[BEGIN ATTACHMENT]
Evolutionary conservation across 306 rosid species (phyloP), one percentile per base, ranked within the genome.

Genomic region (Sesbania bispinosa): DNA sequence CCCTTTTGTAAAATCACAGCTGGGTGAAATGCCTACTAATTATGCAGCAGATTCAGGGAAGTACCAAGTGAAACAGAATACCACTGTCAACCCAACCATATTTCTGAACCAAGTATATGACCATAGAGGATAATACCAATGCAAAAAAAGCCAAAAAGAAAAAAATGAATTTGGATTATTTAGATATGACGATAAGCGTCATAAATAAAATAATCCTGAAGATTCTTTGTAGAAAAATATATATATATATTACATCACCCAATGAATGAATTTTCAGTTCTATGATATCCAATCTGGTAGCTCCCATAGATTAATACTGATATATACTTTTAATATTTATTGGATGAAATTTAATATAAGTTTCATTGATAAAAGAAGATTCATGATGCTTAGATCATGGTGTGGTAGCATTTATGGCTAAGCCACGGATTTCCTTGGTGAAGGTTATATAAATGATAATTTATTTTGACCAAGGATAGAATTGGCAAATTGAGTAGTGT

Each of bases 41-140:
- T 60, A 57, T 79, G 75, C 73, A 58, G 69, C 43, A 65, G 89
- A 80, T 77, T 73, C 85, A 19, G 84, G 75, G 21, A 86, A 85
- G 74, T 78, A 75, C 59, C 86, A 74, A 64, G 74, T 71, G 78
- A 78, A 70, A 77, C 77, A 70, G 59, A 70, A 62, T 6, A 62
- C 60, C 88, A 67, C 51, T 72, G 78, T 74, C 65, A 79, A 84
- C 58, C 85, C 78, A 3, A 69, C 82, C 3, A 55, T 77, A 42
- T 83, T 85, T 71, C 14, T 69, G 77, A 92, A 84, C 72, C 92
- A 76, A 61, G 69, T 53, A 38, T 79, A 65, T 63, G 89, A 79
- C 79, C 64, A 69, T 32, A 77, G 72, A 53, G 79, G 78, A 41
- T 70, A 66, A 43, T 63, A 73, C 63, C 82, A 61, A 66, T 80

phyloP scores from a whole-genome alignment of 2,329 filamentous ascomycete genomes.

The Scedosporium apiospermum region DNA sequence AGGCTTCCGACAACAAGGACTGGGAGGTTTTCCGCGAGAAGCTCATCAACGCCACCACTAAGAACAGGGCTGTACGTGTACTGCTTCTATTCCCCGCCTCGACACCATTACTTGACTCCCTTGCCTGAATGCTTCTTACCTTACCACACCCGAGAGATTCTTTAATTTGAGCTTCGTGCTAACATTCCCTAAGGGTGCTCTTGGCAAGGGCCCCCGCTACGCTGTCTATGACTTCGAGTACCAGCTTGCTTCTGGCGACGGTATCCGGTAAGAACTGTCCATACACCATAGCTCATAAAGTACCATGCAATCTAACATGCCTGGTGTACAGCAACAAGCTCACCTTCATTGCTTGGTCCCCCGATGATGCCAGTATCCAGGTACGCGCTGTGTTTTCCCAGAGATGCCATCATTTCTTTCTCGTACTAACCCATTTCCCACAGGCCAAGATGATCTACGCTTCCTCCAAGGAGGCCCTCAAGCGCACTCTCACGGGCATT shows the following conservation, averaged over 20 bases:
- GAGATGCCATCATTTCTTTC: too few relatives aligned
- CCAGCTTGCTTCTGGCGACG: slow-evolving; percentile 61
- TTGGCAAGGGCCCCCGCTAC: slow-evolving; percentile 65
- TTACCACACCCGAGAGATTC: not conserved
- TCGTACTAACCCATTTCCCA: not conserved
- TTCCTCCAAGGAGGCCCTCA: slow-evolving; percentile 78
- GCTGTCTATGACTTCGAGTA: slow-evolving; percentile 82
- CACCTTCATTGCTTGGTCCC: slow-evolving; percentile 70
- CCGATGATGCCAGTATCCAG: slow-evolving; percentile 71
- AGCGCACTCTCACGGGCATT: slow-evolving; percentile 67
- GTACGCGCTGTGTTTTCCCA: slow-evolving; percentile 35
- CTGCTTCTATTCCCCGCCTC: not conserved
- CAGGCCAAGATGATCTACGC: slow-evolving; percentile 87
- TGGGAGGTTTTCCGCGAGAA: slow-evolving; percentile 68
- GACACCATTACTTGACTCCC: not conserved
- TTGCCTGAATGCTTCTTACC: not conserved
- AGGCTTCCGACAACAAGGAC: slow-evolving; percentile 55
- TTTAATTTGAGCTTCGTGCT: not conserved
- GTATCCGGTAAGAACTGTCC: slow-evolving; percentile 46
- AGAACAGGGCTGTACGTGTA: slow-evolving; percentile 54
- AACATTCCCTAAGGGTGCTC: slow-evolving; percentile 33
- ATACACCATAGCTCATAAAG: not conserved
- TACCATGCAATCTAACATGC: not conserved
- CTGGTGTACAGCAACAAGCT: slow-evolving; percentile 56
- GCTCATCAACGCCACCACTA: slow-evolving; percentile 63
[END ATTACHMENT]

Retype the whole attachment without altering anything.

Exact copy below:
Evolutionary conservation across 306 rosid species (phyloP), one percentile per base, ranked within the genome.

Genomic region (Sesbania bispinosa): DNA sequence CCCTTTTGTAAAATCACAGCTGGGTGAAATGCCTACTAATTATGCAGCAGATTCAGGGAAGTACCAAGTGAAACAGAATACCACTGTCAACCCAACCATATTTCTGAACCAAGTATATGACCATAGAGGATAATACCAATGCAAAAAAAGCCAAAAAGAAAAAAATGAATTTGGATTATTTAGATATGACGATAAGCGTCATAAATAAAATAATCCTGAAGATTCTTTGTAGAAAAATATATATATATATTACATCACCCAATGAATGAATTTTCAGTTCTATGATATCCAATCTGGTAGCTCCCATAGATTAATACTGATATATACTTTTAATATTTATTGGATGAAATTTAATATAAGTTTCATTGATAAAAGAAGATTCATGATGCTTAGATCATGGTGTGGTAGCATTTATGGCTAAGCCACGGATTTCCTTGGTGAAGGTTATATAAATGATAATTTATTTTGACCAAGGATAGAATTGGCAAATTGAGTAGTGT

Each of bases 41-140:
- T 60, A 57, T 79, G 75, C 73, A 58, G 69, C 43, A 65, G 89
- A 80, T 77, T 73, C 85, A 19, G 84, G 75, G 21, A 86, A 85
- G 74, T 78, A 75, C 59, C 86, A 74, A 64, G 74, T 71, G 78
- A 78, A 70, A 77, C 77, A 70, G 59, A 70, A 62, T 6, A 62
- C 60, C 88, A 67, C 51, T 72, G 78, T 74, C 65, A 79, A 84
- C 58, C 85, C 78, A 3, A 69, C 82, C 3, A 55, T 77, A 42
- T 83, T 85, T 71, C 14, T 69, G 77, A 92, A 84, C 72, C 92
- A 76, A 61, G 69, T 53, A 38, T 79, A 65, T 63, G 89, A 79
- C 79, C 64, A 69, T 32, A 77, G 72, A 53, G 79, G 78, A 41
- T 70, A 66, A 43, T 63, A 73, C 63, C 82, A 61, A 66, T 80

phyloP scores from a whole-genome alignment of 2,329 filamentous ascomycete genomes.

The Scedosporium apiospermum region DNA sequence AGGCTTCCGACAACAAGGACTGGGAGGTTTTCCGCGAGAAGCTCATCAACGCCACCACTAAGAACAGGGCTGTACGTGTACTGCTTCTATTCCCCGCCTCGACACCATTACTTGACTCCCTTGCCTGAATGCTTCTTACCTTACCACACCCGAGAGATTCTTTAATTTGAGCTTCGTGCTAACATTCCCTAAGGGTGCTCTTGGCAAGGGCCCCCGCTACGCTGTCTATGACTTCGAGTACCAGCTTGCTTCTGGCGACGGTATCCGGTAAGAACTGTCCATACACCATAGCTCATAAAGTACCATGCAATCTAACATGCCTGGTGTACAGCAACAAGCTCACCTTCATTGCTTGGTCCCCCGATGATGCCAGTATCCAGGTACGCGCTGTGTTTTCCCAGAGATGCCATCATTTCTTTCTCGTACTAACCCATTTCCCACAGGCCAAGATGATCTACGCTTCCTCCAAGGAGGCCCTCAAGCGCACTCTCACGGGCATT shows the following conservation, averaged over 20 bases:
- GAGATGCCATCATTTCTTTC: too few relatives aligned
- CCAGCTTGCTTCTGGCGACG: slow-evolving; percentile 61
- TTGGCAAGGGCCCCCGCTAC: slow-evolving; percentile 65
- TTACCACACCCGAGAGATTC: not conserved
- TCGTACTAACCCATTTCCCA: not conserved
- TTCCTCCAAGGAGGCCCTCA: slow-evolving; percentile 78
- GCTGTCTATGACTTCGAGTA: slow-evolving; percentile 82
- CACCTTCATTGCTTGGTCCC: slow-evolving; percentile 70
- CCGATGATGCCAGTATCCAG: slow-evolving; percentile 71
- AGCGCACTCTCACGGGCATT: slow-evolving; percentile 67
- GTACGCGCTGTGTTTTCCCA: slow-evolving; percentile 35
- CTGCTTCTATTCCCCGCCTC: not conserved
- CAGGCCAAGATGATCTACGC: slow-evolving; percentile 87
- TGGGAGGTTTTCCGCGAGAA: slow-evolving; percentile 68
- GACACCATTACTTGACTCCC: not conserved
- TTGCCTGAATGCTTCTTACC: not conserved
- AGGCTTCCGACAACAAGGAC: slow-evolving; percentile 55
- TTTAATTTGAGCTTCGTGCT: not conserved
- GTATCCGGTAAGAACTGTCC: slow-evolving; percentile 46
- AGAACAGGGCTGTACGTGTA: slow-evolving; percentile 54
- AACATTCCCTAAGGGTGCTC: slow-evolving; percentile 33
- ATACACCATAGCTCATAAAG: not conserved
- TACCATGCAATCTAACATGC: not conserved
- CTGGTGTACAGCAACAAGCT: slow-evolving; percentile 56
- GCTCATCAACGCCACCACTA: slow-evolving; percentile 63